3. zhombre says

    Oh, Book, and I followed your links to the article on Greatest Liberal Moments on The West Wing too. Reviewing those reminded me why I never watched that series. The West Wing is to liberal governance as The X-Files is to physics and biology.

  4. says

    Z, I agree with Giuliani that the first thing to do is stop the inward flow of illegal immigrants. But he sounds so passive about the existing immigrants. Whether by deporting them, drying up their income, removing their welfare rewards, making it difficult (not easy) for them to live in Cities, whatever — but something needs to be done so that at least some of the 12 million here don’t get default amnesty. Because if there’s default amnesty, nothing will work to close the borders.

  5. zhombre says

    Oh, I fully agree. A blanket or default amnesty is the worst idea. It would be a blatant signal for more to enter,that Americans are consumed by lassitude and care more about cheap labor and cheap votes than the laws, culture, borders and integrity of their country. Any form of amnesty, which should also entail some penalties and proof of current compliance, should be the last measure after enforcement is applied and applied diligently and even harshly.

  6. says

    In the same article that Bookworm quotes, Giuliani also said, “”I was there when it [the 9/11 attack on the World Trade Center] happened, and I’ve been there every year since then. If I didn’t, it would be extremely unusual. As a personal matter, I wouldn’t be able to live with myself.” A man who “can’t live with himself,” if he isn’t in a certain place on a certain day of the year is not stable enough to be president. “Extremely unusual” is what the president must come to expect.

    Not only that, Rudy Giuliani ruled New York by force, not with his brain: Our nation deserves better, especially after. As you’d expect, I can’t stand the man, but despite that, I think he probably knows that illegal immigration isn’t criminal.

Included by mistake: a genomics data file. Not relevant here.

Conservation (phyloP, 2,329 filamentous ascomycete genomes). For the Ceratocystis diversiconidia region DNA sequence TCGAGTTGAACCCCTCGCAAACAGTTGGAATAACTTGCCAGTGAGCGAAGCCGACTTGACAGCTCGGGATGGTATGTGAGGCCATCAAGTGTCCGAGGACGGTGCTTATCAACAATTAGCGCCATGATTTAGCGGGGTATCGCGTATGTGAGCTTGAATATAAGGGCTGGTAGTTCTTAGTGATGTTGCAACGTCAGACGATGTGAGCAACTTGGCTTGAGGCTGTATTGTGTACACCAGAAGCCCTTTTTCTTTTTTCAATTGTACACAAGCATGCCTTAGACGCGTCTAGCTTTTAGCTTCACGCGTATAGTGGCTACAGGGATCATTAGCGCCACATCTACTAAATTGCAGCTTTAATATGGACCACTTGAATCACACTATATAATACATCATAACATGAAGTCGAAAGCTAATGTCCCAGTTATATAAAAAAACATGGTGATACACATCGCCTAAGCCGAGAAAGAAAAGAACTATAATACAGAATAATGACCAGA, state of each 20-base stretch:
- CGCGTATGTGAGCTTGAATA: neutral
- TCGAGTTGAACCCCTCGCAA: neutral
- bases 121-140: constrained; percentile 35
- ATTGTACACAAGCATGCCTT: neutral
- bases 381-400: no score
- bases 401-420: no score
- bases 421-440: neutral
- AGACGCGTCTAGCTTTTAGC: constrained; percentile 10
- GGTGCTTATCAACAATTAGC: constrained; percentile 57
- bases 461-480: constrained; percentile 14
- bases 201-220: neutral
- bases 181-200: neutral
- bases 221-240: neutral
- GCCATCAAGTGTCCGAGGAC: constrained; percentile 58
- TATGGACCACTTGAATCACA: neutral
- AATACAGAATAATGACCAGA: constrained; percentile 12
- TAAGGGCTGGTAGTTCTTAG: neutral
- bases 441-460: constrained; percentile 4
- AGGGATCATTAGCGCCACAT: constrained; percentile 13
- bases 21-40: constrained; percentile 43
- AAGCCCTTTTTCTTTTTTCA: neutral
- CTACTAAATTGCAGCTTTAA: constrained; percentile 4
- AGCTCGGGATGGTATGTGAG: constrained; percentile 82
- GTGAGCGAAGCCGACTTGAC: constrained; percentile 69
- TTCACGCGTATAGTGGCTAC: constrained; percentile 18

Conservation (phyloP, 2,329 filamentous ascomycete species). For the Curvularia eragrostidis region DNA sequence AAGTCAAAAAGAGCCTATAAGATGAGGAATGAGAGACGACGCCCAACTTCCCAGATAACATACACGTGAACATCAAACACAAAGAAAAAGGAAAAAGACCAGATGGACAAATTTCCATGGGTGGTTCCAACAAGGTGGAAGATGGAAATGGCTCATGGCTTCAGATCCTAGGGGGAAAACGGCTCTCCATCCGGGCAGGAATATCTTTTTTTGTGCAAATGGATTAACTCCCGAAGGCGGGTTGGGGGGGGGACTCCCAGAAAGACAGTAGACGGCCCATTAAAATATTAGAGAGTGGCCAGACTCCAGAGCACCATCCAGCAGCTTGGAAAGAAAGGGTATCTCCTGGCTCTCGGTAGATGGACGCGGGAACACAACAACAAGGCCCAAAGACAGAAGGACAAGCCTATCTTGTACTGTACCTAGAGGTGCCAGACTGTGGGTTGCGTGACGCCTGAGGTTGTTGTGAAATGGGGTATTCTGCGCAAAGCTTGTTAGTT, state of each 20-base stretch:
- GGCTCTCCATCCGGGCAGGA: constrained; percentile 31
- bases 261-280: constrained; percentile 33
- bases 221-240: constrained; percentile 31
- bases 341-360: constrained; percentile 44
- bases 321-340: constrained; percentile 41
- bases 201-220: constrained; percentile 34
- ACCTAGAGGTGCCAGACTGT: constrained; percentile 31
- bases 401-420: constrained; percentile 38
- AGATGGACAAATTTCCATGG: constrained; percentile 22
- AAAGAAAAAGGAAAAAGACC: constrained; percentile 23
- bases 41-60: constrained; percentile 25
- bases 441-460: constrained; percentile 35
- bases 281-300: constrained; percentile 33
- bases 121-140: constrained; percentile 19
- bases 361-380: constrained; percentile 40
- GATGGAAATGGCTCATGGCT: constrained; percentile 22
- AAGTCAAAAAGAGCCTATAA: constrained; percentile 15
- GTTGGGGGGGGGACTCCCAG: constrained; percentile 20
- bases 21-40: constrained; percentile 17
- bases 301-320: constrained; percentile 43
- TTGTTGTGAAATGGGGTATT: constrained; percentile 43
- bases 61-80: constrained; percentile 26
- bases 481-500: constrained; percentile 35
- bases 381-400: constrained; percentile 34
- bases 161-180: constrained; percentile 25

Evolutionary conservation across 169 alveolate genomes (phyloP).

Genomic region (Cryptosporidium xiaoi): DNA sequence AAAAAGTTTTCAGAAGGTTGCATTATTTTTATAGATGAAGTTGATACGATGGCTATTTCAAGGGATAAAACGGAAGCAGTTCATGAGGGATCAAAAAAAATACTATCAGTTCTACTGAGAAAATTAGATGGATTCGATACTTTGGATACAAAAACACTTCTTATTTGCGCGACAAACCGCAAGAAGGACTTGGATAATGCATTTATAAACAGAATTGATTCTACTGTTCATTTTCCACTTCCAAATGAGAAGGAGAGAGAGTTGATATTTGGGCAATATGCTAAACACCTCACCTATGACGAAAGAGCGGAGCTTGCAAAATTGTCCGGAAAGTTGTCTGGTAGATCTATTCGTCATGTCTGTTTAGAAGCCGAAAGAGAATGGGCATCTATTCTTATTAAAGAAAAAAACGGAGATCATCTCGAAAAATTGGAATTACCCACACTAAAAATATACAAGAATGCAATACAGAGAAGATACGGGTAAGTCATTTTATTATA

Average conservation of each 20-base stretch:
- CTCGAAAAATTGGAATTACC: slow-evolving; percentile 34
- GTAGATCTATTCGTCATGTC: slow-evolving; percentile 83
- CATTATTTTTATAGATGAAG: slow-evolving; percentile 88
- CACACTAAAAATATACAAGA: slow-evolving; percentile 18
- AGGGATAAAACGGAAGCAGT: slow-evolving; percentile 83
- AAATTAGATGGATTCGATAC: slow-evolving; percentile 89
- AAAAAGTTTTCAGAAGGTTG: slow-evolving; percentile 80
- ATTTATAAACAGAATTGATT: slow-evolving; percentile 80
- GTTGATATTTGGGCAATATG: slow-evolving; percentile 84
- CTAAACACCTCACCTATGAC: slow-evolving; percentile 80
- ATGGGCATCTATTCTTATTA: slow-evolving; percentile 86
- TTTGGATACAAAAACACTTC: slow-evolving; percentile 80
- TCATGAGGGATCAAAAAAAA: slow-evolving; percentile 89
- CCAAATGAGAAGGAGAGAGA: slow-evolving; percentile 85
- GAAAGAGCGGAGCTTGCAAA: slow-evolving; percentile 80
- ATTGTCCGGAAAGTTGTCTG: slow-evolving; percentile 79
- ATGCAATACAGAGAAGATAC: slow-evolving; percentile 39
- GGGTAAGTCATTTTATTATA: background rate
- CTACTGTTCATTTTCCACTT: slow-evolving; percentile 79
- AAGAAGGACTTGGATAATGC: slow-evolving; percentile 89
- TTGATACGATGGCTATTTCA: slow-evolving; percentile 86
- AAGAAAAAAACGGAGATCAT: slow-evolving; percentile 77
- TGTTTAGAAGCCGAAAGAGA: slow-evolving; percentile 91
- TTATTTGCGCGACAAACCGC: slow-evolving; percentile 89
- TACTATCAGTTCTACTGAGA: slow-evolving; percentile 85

And yes, Bookworm is right, an act of civil disobedience means (or ought to mean) that a person is willing to go to jail (and ultimately to die) to force the government to change what King called “bad (or immoral) laws.” The civil rights movement of the 60s was successful because many people did go to jail and some also died.

  7. says

    A man who “can’t live with himself,” if he isn’t in a certain place on a certain day of the year is not stable enough to be president.

    That would exclude pretty much the majority of veterans from previous wars that go to the graves of their friends at a certain regular time, or meeting together in memorial at a certain time each year.

    Stability in your use of the word, means being a machine. And machine cannot be President.

    Not only that, Rudy Giuliani ruled New York by force, not with his brain

    You hear that Book, a reason to believe that Rudy’s potential concerning illegal immigration crime and Democrat illegal immigrant voter fraud may be taken care of despite the early signs.

  8. Ellie says

    I think Rudy is mostly right on resident illegals. Most will have citizen children, most are law abiding and a benefit to society. Close the borders first and then we can discuss putting resident aliens on a path to citizenship.

    As for ruling NYC by force, what’s wrong with that? Isn’t it better than the polite chaos that preceded him (Dinkins)? We’re not voing for Miss Congeniality here, folks.

  9. zhombre says

    What’s wrong with ruling NYC by force? Well, you might hurt somebody’s feelings! Perhaps, in Helen’s world, it would have been better had Mayor Giuliani suggested the sleaze merchants and petty criminals mend their ways and offered an array of taxpayer-funded ameliorative social programs to remedy the ills of New York.